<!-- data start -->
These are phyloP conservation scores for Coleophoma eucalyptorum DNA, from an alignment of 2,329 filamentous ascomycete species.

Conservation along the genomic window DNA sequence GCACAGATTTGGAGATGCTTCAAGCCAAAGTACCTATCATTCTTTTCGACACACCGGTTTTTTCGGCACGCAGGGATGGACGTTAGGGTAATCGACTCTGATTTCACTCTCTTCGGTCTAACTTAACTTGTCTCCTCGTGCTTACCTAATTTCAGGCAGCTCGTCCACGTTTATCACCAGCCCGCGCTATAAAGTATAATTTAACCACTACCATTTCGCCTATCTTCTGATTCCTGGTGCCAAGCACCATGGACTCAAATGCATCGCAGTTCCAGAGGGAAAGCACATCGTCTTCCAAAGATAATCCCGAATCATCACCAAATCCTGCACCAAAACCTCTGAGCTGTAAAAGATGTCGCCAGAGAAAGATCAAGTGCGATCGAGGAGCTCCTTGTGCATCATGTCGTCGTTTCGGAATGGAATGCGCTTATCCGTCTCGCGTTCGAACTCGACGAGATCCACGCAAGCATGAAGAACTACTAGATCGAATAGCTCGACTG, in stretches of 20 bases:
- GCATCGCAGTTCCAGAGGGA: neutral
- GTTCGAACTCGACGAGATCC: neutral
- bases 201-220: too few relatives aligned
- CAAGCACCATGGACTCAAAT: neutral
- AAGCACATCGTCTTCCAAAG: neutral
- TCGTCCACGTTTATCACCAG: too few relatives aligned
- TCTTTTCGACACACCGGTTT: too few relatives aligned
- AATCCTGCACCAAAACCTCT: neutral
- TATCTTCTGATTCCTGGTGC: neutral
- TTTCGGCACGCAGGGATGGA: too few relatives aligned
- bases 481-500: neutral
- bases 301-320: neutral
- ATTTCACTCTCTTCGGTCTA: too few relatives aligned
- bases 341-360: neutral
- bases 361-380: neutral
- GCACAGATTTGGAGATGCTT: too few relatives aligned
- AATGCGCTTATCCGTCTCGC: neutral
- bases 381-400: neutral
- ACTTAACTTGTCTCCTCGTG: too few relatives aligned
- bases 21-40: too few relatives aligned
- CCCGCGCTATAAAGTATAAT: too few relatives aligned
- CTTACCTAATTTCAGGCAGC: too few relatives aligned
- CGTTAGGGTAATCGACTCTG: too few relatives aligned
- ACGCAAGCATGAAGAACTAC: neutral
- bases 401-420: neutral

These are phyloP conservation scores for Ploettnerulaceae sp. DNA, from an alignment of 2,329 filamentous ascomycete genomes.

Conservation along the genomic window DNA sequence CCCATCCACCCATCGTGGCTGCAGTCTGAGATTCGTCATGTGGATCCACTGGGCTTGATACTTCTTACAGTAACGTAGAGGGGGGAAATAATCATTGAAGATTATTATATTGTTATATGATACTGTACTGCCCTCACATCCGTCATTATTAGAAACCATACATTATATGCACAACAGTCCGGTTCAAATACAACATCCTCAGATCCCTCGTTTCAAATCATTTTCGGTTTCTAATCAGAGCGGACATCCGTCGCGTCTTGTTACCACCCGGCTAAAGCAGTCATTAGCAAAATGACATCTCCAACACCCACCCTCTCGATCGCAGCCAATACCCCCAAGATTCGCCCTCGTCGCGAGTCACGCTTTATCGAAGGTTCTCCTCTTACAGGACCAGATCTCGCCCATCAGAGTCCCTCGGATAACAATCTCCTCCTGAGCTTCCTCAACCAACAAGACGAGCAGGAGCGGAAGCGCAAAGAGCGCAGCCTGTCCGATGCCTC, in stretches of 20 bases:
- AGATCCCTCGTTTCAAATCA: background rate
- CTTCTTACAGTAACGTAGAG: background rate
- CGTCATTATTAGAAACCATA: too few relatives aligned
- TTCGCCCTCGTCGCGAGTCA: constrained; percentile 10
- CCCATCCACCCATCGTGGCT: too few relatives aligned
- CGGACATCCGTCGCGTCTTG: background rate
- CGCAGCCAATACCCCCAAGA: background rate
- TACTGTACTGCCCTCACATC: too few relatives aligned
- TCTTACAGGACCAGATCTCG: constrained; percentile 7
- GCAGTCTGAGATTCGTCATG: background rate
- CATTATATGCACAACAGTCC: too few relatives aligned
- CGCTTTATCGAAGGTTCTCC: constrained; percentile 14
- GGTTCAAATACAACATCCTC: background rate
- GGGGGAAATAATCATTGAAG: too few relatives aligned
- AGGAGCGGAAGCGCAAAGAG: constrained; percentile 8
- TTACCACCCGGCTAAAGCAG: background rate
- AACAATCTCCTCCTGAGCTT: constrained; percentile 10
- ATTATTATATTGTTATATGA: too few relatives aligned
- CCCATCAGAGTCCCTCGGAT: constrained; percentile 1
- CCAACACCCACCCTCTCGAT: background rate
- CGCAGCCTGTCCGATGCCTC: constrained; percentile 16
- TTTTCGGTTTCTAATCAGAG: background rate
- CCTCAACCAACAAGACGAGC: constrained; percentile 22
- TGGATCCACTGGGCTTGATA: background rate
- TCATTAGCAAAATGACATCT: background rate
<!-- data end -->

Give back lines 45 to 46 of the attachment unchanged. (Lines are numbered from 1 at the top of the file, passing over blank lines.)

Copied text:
- TTACCACCCGGCTAAAGCAG: background rate
- AACAATCTCCTCCTGAGCTT: constrained; percentile 10